“They had fenders on the front and back, which they used to stack more weight on the back of the 40,” he says. “The Moto-Tugs pulled around big airplanes on aircraft carriers or on an air base. They even pulled carts with bombs on them. The duals could pull bigger airplanes and bigger loads.”
The Moto-Tug was equipped with several unique features. Like Ford trucks of that era, it had hydraulic brakes on the back, instead of push brakes. It had a handbrake, doubtless to keep it from rolling on the carrier’s deck in rough seas. The gas tank had a threaded brass gas cap to prevent sparks. The tug had a one-piece front axle, totally different from the three-piece units more commonly found on Ford tractors. There were no hydraulics, 3-point hitch or PTO. “They just have caps over the places where those would be located on other Fords,” Keith says.
Keith believes the Moto-Tug came in four colors: red, blue, gray and yellow, like his. “I have to admit I’m not positive mine was originally painted yellow,” he says. “Paint was worn off and it looked like it might have been red. But I wanted something different, so I painted it yellow with an automotive paint that was not very cheap.”
The finished result is an unusual tractor, and one that keeps the memory of his late father alive. “It gives me a good feeling that this Moto-Tug is like one he might have buzzed around on when he was in the service. It’s pretty unique.” FC
In Classic Ford Tractors, author Cletus Holman says that a small production run of aircraft tow tractors was built for the U.S. military by Ford from converted 2N farm tractors. “The Moto-Tug is a compact power unit,” he says, “specially designed for the variety of pulling jobs found on land and sea airports.”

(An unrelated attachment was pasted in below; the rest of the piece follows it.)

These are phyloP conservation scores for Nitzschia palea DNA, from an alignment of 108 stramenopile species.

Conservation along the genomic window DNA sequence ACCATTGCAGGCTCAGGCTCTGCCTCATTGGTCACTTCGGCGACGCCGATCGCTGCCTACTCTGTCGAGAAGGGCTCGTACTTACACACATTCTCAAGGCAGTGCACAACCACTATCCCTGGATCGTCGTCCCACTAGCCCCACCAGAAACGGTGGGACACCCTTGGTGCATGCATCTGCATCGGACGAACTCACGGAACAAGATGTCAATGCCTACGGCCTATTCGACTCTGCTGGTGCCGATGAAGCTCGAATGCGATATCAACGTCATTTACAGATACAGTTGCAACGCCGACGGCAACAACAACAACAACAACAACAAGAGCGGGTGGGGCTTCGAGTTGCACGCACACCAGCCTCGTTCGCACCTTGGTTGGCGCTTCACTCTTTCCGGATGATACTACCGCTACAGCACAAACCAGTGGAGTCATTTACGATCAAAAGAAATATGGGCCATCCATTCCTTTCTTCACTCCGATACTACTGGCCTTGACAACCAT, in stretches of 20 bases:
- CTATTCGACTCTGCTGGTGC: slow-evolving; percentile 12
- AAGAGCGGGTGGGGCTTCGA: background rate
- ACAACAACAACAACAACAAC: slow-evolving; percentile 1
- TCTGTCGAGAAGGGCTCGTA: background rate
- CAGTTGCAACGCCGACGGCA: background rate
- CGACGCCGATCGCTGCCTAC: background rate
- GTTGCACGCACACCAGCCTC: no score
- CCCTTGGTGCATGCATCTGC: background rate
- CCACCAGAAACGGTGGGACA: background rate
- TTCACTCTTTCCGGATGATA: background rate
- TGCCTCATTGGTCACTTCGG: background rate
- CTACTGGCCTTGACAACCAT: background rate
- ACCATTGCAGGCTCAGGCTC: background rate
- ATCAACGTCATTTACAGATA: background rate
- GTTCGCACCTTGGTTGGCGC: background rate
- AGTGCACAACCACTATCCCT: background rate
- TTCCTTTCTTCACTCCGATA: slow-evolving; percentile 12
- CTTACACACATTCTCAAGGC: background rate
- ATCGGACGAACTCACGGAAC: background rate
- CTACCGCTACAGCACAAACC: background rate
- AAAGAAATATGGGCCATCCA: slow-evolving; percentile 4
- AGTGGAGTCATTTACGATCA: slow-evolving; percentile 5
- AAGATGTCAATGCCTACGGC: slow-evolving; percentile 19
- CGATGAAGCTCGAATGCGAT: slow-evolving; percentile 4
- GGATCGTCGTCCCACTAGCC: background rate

Automotive and Aviation Industries, Volume 89, reported that the Ford-Ferguson Moto-Tug was “close to the ground and compact, here is power, ready to go places, and take heavy loads along. It is easy to run, gets in and out of tight corners, has low operating cost, and has the high quality of the Ford tractor throughout. It is built in two models, with drawbar pulls of 2,500 lbs.”
The smaller Moto-Tug weighed 3,720 pounds. The larger one (with dual rear wheels, like Keith’s) weighed 5,640 pounds.
According to an online source, Ford added cast iron plate around the front and rear of the tractors. More than 1,000 pounds of cast iron weights were added over the front and rear axles to make it heavy.
The Moto-Tug was equipped with four 6.50-by-20-inch rear tires, hydraulic brakes and an emergency brake, but the engine housing and steering wheel retained the looks of a classic Ford farm tractor. Some had two 12-volt batteries, possibly to use in starting aircraft.
Approximately 10,000 of these converted tractors were placed on aircraft carriers, docks and at foreign and domestic airports. Today only a handful still exist. – Bill Vossler
For more information: Keith Kvistad, 130 S. Eagle St., Belle Plaine, MN 56011; (952) 873-4792(home);
(952) 210-5830 (cell); email: Koostoddy@mchsi.com.
Bill Vossler is a freelance writer and author of several books on antique farm tractors and toys. Contact him at Box 372, 400 Caroline Ln., Rockville, MN 56369;